Israeli PM, IAEA DG hold talks

International Atomic Energy (IAEA) Director General Dr. Rafael Grossi arrived in Israel for a snap visit with Israeli Prime Minister Naftali Bennett.

By Jonathan Hessen and Erin Viner

According to a statement from the Prime Minister’s Office obtained by TV7, Bennett “made it clear” to Grossi that while Israel prefers diplomacy in order to deny Iran the possibility of developing nuclear weapons, it reserves the right to self-defense and to action against Iran in order to block its nuclear program should the international community not succeed in the relevant time frame.”

Reiterating a long-standing veiled threat to launch pre-emptive war to halt Iran’s accelerating atomic development program, Prime Minister Bennett “expressed Israel’s deep concern regarding Iran’s continued progress toward achieving nuclear weapons while deceiving the international community by using false information and lies,” added the statement.

Prime Minister Bennett went on to emphasize that it is “urgent” to mobilize the international community “to take action against Iran, using all means” to stop it from acquiring the devastating weapons.

Last week Bennett warned that, “the exposure of Iran’s systematic program to deceive the IAEA – which was based around documents that Iran stole from the IAEA – is a wake-up call to the world. This is additional proof of Iranian efforts to advance toward achieving nuclear weapons,” stressed the Israeli leader.

TV7 reported on 27 May that Bennett appeared to be responding to an exclusive by the Wall Street Journal entitled: Iran Used Secret U.N. Records to Evade Nuclear Probes.

“Internal IAEA documents, obtained by Iranian intelligence, were sent to top officials amid an investigation into a suspected past nuclear-weapons program,” read the subheading of the article.

“Iran secured access to secret United Nations atomic agency reports almost two decades ago and circulated the documents among top officials who prepared cover stories and falsified a record to conceal suspected past work on nuclear weapons, according to Middle East intelligence officials and documents reviewed by The Wall Street Journal,” said the report, adding that, “The International Atomic Energy Agency documents and accompanying Persian-language Iranian records reveal some of the tactics Tehran used with the agency, which is tasked with monitoring compliance with nuclear non-proliferation treaties and the later 2015 nuclear deal (the Joint Comprehensive Plan of Action).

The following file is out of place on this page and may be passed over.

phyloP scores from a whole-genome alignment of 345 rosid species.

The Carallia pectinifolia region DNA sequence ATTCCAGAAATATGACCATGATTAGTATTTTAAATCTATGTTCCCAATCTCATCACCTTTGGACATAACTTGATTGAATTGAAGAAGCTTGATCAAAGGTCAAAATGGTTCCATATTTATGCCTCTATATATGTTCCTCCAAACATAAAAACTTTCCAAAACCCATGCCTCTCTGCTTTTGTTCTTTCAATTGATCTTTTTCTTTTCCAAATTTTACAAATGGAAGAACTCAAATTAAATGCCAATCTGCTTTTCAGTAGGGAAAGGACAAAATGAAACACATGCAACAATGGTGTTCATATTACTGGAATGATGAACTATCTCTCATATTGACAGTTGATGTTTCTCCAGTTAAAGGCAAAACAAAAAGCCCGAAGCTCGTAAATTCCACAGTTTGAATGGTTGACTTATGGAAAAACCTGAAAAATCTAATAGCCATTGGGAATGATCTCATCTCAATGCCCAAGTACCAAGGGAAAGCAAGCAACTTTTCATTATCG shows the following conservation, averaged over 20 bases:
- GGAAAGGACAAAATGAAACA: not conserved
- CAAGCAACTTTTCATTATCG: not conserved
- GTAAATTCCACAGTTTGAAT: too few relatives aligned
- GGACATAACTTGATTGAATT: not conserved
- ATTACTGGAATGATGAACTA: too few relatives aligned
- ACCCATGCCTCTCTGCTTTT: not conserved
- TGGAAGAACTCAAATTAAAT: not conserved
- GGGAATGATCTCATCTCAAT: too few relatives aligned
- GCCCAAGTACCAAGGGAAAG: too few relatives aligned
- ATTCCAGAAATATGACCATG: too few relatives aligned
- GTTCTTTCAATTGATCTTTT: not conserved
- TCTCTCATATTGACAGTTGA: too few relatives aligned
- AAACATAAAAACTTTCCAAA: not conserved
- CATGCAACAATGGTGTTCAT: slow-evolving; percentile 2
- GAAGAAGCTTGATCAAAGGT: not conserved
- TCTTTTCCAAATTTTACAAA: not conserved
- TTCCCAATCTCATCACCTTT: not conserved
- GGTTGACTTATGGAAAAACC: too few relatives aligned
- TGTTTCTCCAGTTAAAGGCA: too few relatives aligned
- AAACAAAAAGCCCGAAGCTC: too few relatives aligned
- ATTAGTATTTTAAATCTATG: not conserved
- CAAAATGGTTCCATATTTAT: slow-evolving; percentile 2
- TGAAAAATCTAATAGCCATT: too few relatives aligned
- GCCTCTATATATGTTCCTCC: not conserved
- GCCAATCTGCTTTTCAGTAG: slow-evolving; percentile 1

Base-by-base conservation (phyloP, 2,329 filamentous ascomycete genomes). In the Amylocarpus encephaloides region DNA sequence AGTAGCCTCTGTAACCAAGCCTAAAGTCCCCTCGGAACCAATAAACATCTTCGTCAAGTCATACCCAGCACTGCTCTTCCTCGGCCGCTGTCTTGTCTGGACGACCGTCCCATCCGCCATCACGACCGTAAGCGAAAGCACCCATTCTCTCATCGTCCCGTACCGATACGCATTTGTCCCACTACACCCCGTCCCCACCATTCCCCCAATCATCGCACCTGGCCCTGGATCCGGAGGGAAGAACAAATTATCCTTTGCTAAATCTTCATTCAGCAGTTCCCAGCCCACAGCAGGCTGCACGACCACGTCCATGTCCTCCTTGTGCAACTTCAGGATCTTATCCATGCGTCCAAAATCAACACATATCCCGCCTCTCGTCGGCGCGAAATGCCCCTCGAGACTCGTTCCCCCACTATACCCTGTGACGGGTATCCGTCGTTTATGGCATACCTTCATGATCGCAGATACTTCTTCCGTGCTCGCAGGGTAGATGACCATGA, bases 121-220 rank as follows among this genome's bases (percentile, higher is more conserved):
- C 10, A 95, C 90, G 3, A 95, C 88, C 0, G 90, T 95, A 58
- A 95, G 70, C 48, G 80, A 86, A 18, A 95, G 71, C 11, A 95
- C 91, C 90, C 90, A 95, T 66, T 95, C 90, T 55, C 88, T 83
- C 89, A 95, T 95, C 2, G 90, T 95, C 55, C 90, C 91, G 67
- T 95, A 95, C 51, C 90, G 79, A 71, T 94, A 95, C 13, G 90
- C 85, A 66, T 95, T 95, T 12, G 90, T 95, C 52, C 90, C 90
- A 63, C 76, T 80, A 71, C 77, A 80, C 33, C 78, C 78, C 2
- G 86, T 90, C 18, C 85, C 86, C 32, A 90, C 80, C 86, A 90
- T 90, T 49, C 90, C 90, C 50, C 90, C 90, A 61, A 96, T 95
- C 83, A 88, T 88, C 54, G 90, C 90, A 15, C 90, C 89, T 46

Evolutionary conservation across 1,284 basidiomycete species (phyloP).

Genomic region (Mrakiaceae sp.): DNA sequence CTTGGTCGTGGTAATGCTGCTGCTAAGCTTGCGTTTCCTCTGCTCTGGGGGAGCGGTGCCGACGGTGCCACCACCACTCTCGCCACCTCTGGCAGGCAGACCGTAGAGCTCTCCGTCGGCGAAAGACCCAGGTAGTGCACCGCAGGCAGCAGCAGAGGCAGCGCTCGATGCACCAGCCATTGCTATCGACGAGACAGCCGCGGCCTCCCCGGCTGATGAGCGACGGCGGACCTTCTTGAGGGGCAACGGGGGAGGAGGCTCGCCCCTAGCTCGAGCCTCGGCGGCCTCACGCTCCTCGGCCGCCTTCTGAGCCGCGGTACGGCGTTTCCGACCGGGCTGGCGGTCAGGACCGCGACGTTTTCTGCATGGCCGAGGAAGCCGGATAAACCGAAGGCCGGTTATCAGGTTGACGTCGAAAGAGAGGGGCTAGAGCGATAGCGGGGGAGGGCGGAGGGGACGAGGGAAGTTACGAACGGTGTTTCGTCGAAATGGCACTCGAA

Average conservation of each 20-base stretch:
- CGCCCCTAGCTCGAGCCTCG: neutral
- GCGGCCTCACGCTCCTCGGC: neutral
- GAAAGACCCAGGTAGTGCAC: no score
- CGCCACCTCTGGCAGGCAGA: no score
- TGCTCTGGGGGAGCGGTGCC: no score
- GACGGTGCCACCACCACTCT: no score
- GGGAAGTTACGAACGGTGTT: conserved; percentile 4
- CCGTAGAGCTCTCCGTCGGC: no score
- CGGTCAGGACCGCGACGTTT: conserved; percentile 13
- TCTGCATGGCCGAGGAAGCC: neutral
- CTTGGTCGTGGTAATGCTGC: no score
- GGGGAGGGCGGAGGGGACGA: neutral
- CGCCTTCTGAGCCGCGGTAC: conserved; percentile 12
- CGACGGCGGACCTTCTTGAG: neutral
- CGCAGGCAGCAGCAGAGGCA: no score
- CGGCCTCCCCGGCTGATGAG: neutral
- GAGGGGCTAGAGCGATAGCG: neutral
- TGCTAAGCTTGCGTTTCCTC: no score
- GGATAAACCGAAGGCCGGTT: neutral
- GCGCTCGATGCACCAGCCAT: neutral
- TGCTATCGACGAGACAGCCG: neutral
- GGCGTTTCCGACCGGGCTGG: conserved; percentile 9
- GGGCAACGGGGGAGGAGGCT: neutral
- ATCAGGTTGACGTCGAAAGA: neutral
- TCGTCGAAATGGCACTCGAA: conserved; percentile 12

“While Iran says it isn’t trying to build nuclear weapons, a look at its key facilities suggests it could develop the technology to make them,” reported the WSJ, which went on to break down “Tehran’s capabilities as it hits new milestones in uranium enrichment and limits access to inspectors.”

Israel has long opposed the JCPOA as too weak to prevent Iran from acquiring nuclear weapons. After former United States Republican President Donald Trump withdrew from the deal in 2018, the Ayatollah regime responded by openly violating critical nuclear limits. The current administration of Democratic President Joe Biden has been undertaking efforts to bring both sides back into compliance with the deal.

The Ayatollah regime has repeatedly vowed to annihilate the Jewish State. Israel has consistently warned that its arch-enemy will try to secure a windfall in sanctions relief at the talks, without sufficiently rolling back nuclear bomb-making potential through its accelerated enrichment of uranium.

While stressing Israel’s support for the IAEA to carry out its monitoring mandate vis-à-vis Iran in “a professional and independent way,” Prime Minister Bennett underscored the critical need for the IAEA Board of Governors to deliver a clear and unequivocal message to Iran during its upcoming session.

Israel’s warning to the visiting the United Nations nuclear watchdog organization chief comes in the wake of calls by Western powers on the IAEA Governors to rebuke Tehran for failing to answer questions on uranium traces at undeclared sites.

That ongoing dispute has further obstructed so-far fruitless attempts by world negotiators to revive the 2015 Joint Comprehensive Plan of Action (JCPOA) nuclear deal that former United States President Donald Trump abandoned in 2018. Since the Washington’s withdrawal, Tehran has stepped up uranium enrichment – a process that could produce fuel for bombs – in blatant violation of curbs imposed by the deal.

There was no immediate comment from Grossi’s office.

The Islamic Republic’s Chief Nuclear Negotiator Ali Bagheri Kani boasted yesterday that Israel “can only attack Iran in its dreams.”

“And if they do have such a dream, they will never wake up from it,” he was cited by Iran’s state-run IRNA news agency as the Norwegian Broadcasting Corporation (NRK) during an official visit to the Scandinavian country.

Israel’s advanced military, widely assumed to have nuclear weapons, this week signaled strategic reach by going public with the Chariots of Fire air force simulated strike on Iran exercise, including the rare deployment of a naval submarine to the Red Sea.